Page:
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International Students Faces Uncertainty As COVID-19 Threatens Manitoba Study Plans

Marie Paule Ehoussou from the Cote d’Ivoire is out of a job and facing financial uncertainty like many other international students who are going through the pandemic in Manitoba.

“We are asking ourselves,’ Will we be able to continue attending classes next year on fall semester?’ That’s a big question,” said Marie Ehoussou, external vice-president for St. Boniface University students’ union.

“For a lot of international students that I know, the answer may be no. And that’s very sad.”

Ehoussou said she and many other students have stopped working for weeks from part-time jobs. Some are having to use out of their tuition to pay for rent and groceries, she said, and that can’t go on indefinitely.

Annually, foreign students account for millions of dollars in tuition fees to Manitoba’s tertiary schools — they pay three-times what local students do — but the level of that contribution to the domestic economy could be threatened by shuttered campuses, travel restrictions and anticipated budget cuts at universities and colleges.

Manitoba Organization of Faculty Associations’ President declared international students face the greatest uncertainty of any campus groups right now.

“I would say the lives of our foreign students are lives of uncertainty and stress, and through no fault of their own,” stated Scott Forbes, who is also a professor of biology at the University of Winnipeg.

As a group, international students are not universally recognised or covered by provincial or federal emergency support programs, said Scott Forbes.

Some international students do not qualify for the Canada Emergency Response Benefit because they were not working enough before the coronavirus pandemic to meet the CERB requirements, said Iranian master’s student Roham Garmeh.

“This is why many of my friends are not eligible for CERB,” said Roham Garmeh, who is a member of the University of Manitoba Iranian Students Association and about completing his social work degree.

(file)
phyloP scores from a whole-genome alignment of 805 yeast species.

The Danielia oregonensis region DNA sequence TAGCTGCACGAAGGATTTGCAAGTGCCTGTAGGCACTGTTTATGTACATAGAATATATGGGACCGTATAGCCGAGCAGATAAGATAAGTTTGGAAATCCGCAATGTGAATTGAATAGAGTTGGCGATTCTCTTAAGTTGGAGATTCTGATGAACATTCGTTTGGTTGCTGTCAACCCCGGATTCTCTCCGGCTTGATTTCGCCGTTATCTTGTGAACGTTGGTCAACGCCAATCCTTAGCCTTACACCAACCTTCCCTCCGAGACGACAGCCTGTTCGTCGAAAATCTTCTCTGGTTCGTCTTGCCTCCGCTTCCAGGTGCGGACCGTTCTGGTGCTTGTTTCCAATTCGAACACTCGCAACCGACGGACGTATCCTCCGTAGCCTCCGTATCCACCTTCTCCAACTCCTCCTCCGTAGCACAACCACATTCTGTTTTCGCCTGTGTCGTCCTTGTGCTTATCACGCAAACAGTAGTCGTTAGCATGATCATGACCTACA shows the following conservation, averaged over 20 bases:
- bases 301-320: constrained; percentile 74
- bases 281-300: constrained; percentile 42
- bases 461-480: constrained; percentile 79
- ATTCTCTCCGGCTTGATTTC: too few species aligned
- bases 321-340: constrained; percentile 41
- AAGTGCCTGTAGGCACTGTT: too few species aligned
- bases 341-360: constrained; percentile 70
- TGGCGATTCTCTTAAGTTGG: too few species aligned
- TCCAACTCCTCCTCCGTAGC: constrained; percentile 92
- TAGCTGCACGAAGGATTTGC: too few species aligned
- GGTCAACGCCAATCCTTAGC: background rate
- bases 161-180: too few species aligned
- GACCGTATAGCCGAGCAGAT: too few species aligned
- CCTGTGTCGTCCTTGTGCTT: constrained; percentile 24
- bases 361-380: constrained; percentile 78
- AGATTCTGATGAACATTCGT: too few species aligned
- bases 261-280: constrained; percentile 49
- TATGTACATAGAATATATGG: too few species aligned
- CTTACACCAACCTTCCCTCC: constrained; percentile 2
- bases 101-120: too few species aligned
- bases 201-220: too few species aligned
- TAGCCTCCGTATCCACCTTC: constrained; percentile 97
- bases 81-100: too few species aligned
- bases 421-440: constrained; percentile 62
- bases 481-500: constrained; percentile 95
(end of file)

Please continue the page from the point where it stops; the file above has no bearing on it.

Garmeh paid $12,000 for his first year of tuition; local students in the same program paid $6,000 for their first year, he said.

He was eventually laid-off from his part-time job at a coffee shop in March. His application for income assistance and employment paid out once but was then denied because he had reported receiving funds through a scholarship, he said.

It took some days and hours on the phone with staffs at the Canada Revenue board, but it sounds like he may qualify for the CERB and can expect his first payment soon.

Still, Garmeh’s scholarship runs out in August, and with all the crisis and other challenges, he remains nervous and still uncertainty about his future.

“When you have lots of stress it affects you mentally: when you try and focus to do your proposals, to complete your courses, you find it really difficult.”

Federal And Provincial Government Announces Emergency Fundings

The federal government of Canada and Manitoba have both recently announced emergency funding supports for tertiary institutions and students in recent weeks, some of which are available to some international students.

Manitoba province is adding additional $5 million for the Manitoba Scholarships and Bursary Initiative, to the $10 million it earlier announced in the 2020 budget. International students are qualified to apply for that, though are not guaranteed to be selected.

Some international students are also able to apply for work through the summer jobs scheme the province announced a $120-million investment for this month, declared a provincial spokesperson.

On the part of the federal government, foreign students who were previously approved for a Canada study permit have been exempted from travel restrictions into the country.

Eligibility rules have also been eased for the federal post-graduation work permit program, allowing international students to work more than twenty (20) hours a week during the coronavirus pandemic — but only if they are working in an essential service.

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